On the Market: Hornblower to Run Heavily Subsized Ferries; Italian Village Asks $44M.

Ferry service will improve. But at substantial cost to the city.

Ferry service will improve. But at substantial cost to the city. JJ/flickr.

As predicted, Hornblower Cruises, a San Francisco-based concern, has been awarded the contract to provide the city-run ferry service and the East River Ferry, according to Crain’s. The service, which will include five routes and is expected to launch next year, will be a pricey proposition for the city with rides on the new routes being “subsidized to the tune of $6.60 per trip.”

The de Blasio administration celebrated reaching a deal with the City Council on its affordable housing plan this week, but how will it work without 421-a, one of the key tax breaks it was intended to work in tandem with? The New York Times asks. “Without the tax break, known as 421-a, New York City may have to spend more to subsidize affordable housing, or risk allowing Mr. de Blasio’s housing target to go unmet.”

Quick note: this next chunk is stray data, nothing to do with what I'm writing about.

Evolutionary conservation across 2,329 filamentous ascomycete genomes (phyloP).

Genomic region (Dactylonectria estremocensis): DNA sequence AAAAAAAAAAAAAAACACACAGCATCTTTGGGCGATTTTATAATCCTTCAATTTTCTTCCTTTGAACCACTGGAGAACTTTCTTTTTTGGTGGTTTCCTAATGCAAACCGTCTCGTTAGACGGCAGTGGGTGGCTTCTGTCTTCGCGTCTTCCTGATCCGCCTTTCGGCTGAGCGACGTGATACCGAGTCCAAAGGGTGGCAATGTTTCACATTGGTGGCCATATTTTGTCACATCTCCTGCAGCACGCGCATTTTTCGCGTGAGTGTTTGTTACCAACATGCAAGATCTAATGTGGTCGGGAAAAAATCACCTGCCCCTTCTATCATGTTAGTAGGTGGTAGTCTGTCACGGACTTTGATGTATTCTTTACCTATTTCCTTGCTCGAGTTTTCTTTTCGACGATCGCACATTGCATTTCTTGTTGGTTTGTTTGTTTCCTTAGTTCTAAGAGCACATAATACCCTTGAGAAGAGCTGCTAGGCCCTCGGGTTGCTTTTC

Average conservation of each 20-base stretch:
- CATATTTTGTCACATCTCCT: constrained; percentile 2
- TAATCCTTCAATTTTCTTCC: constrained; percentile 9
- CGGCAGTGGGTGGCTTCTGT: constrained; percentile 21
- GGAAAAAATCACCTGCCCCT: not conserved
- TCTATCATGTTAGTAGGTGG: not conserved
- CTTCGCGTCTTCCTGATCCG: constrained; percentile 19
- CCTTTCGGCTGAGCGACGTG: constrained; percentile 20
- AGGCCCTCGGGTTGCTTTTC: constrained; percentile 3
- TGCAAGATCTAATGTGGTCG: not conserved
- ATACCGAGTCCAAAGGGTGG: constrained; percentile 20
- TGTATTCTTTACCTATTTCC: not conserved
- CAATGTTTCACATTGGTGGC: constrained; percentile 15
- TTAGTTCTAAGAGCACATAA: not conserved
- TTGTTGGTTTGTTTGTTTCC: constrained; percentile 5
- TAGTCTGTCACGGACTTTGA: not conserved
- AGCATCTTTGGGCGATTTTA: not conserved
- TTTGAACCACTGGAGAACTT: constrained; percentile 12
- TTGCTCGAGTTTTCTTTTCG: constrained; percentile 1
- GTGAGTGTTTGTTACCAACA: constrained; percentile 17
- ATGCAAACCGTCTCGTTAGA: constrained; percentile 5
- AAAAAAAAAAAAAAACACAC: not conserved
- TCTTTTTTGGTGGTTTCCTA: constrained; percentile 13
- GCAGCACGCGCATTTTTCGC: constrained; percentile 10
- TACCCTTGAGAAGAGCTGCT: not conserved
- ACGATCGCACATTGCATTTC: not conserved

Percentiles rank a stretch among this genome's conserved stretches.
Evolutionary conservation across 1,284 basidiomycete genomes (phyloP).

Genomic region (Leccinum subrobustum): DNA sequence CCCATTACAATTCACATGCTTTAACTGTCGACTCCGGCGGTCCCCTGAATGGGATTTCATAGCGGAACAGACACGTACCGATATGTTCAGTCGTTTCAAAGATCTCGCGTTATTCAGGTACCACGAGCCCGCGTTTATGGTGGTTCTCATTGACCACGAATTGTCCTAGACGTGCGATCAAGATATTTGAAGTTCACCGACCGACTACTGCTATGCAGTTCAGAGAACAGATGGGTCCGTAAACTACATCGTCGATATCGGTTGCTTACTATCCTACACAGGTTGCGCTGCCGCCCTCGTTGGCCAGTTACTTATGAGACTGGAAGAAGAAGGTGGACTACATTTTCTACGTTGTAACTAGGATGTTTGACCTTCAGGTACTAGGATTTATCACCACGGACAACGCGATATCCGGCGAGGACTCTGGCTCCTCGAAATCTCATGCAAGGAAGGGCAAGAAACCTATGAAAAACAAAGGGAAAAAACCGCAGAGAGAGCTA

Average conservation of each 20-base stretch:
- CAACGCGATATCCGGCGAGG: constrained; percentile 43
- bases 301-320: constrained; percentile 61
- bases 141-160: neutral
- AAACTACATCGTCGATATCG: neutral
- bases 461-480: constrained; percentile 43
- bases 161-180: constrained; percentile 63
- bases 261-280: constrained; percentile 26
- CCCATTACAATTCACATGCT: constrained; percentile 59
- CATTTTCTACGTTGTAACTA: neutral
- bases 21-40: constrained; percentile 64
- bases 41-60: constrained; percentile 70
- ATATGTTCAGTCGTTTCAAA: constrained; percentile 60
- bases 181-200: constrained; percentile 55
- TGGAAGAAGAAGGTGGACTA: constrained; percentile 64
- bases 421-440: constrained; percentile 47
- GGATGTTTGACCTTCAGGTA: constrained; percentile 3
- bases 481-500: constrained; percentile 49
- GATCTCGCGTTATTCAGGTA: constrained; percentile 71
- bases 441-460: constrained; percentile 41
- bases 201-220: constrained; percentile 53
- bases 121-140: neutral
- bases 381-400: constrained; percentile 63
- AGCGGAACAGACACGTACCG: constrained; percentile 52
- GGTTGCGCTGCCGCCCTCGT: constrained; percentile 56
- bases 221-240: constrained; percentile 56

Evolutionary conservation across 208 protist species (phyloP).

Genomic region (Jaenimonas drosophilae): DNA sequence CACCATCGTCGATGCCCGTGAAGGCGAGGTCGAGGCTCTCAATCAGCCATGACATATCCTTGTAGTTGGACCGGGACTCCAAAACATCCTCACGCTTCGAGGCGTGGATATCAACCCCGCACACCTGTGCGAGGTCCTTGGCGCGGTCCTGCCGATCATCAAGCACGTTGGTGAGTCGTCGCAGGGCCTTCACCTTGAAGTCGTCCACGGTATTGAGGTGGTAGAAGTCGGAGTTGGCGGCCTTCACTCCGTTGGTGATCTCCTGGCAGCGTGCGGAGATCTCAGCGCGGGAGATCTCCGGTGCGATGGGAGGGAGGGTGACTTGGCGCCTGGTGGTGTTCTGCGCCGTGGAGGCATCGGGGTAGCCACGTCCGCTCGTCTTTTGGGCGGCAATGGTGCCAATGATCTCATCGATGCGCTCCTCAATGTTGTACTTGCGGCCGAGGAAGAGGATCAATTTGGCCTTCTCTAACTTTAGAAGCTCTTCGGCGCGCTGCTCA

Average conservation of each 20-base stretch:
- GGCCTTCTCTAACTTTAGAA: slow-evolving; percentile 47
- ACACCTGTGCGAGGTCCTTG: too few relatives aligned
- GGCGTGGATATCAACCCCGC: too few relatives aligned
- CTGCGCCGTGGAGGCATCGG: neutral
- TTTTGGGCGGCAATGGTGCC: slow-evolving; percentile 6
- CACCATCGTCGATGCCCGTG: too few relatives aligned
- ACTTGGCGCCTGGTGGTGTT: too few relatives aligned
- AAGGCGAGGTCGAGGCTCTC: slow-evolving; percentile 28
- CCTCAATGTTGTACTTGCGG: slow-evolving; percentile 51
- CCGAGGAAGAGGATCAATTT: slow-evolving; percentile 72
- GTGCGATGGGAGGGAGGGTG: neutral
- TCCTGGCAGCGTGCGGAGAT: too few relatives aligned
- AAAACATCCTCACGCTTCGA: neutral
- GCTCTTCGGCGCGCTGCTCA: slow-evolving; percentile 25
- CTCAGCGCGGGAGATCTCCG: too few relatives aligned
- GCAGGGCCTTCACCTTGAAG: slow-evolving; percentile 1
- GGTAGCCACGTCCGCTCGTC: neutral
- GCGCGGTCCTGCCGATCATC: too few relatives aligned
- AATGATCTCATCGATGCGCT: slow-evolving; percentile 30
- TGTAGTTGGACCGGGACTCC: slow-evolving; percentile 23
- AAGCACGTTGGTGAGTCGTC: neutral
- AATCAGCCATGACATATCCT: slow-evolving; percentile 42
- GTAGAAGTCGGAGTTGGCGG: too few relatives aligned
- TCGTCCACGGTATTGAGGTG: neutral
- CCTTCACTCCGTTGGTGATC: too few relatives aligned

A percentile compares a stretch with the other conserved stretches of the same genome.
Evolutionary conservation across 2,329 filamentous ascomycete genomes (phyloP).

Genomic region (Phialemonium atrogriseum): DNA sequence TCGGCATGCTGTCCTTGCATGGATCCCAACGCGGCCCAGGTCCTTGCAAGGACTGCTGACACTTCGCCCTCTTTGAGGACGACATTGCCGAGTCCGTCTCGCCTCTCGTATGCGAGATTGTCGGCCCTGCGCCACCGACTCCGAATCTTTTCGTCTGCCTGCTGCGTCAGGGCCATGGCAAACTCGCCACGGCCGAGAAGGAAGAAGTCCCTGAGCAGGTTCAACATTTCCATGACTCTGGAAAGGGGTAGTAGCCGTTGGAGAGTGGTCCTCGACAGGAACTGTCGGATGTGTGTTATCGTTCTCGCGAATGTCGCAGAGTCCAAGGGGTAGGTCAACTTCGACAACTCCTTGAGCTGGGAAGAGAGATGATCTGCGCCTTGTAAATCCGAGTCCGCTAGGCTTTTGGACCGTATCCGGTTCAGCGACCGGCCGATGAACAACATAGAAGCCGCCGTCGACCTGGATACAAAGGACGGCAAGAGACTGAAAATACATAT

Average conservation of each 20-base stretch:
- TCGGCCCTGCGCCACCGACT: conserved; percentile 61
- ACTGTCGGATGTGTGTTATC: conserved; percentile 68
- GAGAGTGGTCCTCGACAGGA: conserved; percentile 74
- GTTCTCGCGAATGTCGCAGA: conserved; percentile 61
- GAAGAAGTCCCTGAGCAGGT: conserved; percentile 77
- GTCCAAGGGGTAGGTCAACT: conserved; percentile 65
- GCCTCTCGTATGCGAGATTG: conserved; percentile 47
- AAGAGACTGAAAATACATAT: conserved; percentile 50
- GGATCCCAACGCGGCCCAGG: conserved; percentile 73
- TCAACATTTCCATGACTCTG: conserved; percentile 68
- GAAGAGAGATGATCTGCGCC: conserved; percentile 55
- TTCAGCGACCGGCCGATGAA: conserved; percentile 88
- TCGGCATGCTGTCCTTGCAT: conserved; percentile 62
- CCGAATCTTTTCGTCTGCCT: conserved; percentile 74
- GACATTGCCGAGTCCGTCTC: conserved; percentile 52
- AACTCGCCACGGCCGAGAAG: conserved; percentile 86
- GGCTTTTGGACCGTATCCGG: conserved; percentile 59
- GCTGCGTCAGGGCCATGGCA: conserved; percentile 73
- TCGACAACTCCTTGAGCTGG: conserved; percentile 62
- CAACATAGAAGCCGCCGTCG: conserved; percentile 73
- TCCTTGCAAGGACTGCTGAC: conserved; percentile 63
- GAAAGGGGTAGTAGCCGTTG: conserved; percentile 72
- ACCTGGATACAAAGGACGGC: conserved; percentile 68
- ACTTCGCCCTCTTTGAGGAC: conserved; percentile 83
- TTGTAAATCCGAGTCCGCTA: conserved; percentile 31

Real estate scions don’t always follow in the family footsteps (see: Robert Durst). To wit: Josh Milstein, grandson of Milstein Properties founder Seymour Milstein, is launching an app called Mommy Nearest, which provides family-friendly dining recommendations, according to Crain’s. Stranger still is the fact that Milstein petit fils is only 24. Of course, it helps to be a scion: “Backed by ‘several million’ dollars from friends and family, Milstein is building Mommy Nearest into a national network with 15 employees in four offices around the country.”

Gothamist opines that the new rendering of 2 Penn Plaza, as redesigned by Bjarke Ingels, is 65 percent less “soulless” than the last one.

Grand chess master William J. Lombardy will most likely finally be evicted from his Stuyvesant Town apartment after a prolonged eviction battle, which The New York Times notes has not been unlike his style for winning chess matches—he draws them out.

If you’ve always wanted a West Village townhouse with a direct passageway to the carriage horse out back, you can pick up the one that investment exec. Lawrence Clark is selling for $24.5 million, according to The Wall Street Journal.

But for just a little more you can get an entire Italian village delivered vacant, according to The New York Times, which is going for just $44.6 million. “The price includes the entire village, with remains of its medieval castle; a palatial 18th-century villa of 7,000 square meters, or about 75,000 square feet; streets of terraced workers’ houses and piazzas; and a church with a bell tower. There are also partially restored stables, an olive mill and former workshops, as well as extensive underground cellars.” Forget buying a three-bedroom condo at One57!

On the Market: Hornblower to Run Heavily Subsized Ferries; Italian Village Asks $44M.